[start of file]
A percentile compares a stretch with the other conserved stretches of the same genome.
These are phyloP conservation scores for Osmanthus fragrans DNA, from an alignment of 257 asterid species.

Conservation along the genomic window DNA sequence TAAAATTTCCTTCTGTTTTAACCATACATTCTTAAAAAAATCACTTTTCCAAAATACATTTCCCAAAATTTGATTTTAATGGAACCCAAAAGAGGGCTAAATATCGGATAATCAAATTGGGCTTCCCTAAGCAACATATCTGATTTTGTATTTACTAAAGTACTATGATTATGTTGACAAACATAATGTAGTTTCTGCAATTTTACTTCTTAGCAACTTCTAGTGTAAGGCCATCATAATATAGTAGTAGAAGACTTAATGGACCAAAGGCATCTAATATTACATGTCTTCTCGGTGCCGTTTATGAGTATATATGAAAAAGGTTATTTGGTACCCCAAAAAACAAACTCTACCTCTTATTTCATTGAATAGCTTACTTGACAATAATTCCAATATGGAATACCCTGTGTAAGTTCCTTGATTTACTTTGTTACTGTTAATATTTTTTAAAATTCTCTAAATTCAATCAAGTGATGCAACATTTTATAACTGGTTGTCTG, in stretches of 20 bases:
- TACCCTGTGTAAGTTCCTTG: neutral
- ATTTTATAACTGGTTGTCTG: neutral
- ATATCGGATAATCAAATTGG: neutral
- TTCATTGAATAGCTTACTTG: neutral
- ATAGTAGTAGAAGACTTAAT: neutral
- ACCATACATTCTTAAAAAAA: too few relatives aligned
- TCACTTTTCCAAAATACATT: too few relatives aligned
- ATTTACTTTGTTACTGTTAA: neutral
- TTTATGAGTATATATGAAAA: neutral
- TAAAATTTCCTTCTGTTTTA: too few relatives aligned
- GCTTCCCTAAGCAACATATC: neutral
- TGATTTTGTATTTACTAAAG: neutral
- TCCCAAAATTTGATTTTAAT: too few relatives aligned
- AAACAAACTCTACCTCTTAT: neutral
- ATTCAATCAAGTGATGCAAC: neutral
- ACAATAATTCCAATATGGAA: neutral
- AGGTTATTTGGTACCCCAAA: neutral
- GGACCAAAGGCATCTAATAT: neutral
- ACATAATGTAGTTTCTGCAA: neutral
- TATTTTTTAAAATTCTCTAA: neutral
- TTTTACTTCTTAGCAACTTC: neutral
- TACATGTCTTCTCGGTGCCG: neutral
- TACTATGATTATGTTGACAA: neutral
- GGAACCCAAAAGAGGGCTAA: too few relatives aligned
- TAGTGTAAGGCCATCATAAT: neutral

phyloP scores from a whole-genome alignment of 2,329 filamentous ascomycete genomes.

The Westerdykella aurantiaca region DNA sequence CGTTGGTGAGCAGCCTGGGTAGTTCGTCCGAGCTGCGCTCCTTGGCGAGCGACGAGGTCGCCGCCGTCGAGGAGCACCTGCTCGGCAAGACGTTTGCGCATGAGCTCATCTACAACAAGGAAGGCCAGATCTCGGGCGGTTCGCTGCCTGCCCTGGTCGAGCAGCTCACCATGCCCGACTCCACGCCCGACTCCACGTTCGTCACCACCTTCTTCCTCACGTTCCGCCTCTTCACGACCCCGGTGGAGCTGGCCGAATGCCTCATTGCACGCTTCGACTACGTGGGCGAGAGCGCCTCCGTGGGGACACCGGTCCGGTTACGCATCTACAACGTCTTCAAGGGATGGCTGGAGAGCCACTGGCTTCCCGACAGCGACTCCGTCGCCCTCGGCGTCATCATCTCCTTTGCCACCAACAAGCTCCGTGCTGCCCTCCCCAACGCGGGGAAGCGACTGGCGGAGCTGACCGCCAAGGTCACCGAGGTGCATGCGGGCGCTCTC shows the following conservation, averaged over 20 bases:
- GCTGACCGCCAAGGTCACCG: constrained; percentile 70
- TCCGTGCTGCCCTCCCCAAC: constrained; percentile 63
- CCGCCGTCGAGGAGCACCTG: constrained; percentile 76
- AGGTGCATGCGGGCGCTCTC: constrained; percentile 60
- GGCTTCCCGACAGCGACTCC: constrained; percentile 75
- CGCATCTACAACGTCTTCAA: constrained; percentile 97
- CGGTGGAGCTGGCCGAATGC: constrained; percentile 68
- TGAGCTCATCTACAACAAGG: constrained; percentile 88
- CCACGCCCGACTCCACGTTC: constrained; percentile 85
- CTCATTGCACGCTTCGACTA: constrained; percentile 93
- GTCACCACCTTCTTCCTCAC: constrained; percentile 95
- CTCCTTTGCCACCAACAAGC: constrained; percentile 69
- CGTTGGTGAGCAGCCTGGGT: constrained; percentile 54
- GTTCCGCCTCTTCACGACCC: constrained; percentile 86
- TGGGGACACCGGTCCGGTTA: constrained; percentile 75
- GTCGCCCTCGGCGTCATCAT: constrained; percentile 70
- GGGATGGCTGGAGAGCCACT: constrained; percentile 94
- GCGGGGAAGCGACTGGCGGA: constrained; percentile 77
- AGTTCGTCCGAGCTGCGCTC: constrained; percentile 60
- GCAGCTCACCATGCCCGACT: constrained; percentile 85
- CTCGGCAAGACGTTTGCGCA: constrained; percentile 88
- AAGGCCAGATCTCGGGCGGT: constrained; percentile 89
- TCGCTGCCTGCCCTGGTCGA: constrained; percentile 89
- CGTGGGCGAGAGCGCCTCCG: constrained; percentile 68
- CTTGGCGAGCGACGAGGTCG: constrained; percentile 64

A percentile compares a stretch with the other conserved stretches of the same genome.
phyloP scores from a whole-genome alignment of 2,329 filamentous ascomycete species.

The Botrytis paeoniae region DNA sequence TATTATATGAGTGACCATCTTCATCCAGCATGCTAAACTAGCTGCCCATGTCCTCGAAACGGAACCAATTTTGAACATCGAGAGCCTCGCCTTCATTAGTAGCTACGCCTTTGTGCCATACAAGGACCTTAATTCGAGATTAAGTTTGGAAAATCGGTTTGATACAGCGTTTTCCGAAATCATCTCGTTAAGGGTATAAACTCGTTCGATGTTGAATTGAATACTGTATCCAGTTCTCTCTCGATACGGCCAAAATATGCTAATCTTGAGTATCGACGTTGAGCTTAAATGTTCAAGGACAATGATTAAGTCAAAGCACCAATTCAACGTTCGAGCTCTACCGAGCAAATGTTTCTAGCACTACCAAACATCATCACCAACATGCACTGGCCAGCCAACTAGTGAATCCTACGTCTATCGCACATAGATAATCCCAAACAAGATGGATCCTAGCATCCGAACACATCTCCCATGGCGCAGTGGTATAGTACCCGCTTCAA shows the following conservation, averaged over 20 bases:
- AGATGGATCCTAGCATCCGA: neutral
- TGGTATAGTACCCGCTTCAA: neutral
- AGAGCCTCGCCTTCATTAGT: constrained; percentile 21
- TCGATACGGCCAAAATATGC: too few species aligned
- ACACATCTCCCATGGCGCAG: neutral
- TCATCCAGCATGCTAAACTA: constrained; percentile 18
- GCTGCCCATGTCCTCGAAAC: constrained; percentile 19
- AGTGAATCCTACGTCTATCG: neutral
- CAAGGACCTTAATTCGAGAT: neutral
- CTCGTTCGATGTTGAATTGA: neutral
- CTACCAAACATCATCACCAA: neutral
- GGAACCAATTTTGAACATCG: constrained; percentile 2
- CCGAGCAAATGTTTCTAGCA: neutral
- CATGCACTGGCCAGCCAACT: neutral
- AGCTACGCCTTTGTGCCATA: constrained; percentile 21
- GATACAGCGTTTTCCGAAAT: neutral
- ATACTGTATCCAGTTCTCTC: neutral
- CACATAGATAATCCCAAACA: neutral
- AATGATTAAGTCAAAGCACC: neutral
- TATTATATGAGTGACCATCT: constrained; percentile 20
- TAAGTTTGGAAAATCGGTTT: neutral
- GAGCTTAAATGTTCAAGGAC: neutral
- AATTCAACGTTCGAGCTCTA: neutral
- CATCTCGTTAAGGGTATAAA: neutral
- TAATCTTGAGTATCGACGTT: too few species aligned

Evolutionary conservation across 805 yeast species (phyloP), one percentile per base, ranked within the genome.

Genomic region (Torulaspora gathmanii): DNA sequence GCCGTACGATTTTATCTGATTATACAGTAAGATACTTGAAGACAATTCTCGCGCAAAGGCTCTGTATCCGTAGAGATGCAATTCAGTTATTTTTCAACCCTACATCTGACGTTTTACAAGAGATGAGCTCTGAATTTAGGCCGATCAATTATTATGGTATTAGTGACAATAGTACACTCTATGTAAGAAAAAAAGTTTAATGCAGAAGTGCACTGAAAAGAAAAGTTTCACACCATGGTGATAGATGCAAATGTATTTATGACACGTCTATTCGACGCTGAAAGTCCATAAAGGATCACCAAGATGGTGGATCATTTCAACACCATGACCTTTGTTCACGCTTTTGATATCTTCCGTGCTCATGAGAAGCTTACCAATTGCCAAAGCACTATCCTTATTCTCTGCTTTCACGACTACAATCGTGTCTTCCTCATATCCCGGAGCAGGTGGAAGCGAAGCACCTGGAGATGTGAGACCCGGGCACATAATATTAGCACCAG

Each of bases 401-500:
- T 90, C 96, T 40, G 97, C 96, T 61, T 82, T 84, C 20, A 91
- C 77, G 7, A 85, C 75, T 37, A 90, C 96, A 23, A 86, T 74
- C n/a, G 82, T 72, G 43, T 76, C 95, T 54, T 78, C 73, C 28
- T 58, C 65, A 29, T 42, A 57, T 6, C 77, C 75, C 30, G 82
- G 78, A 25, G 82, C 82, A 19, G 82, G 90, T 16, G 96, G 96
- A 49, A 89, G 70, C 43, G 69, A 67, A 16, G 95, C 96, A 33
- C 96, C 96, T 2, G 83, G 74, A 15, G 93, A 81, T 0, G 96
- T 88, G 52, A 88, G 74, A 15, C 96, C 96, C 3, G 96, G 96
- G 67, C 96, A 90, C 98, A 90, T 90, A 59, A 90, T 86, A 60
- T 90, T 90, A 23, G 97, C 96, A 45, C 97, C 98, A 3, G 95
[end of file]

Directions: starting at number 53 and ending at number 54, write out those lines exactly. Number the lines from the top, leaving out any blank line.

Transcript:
- TCGCTGCCTGCCCTGGTCGA: constrained; percentile 89
- CGTGGGCGAGAGCGCCTCCG: constrained; percentile 68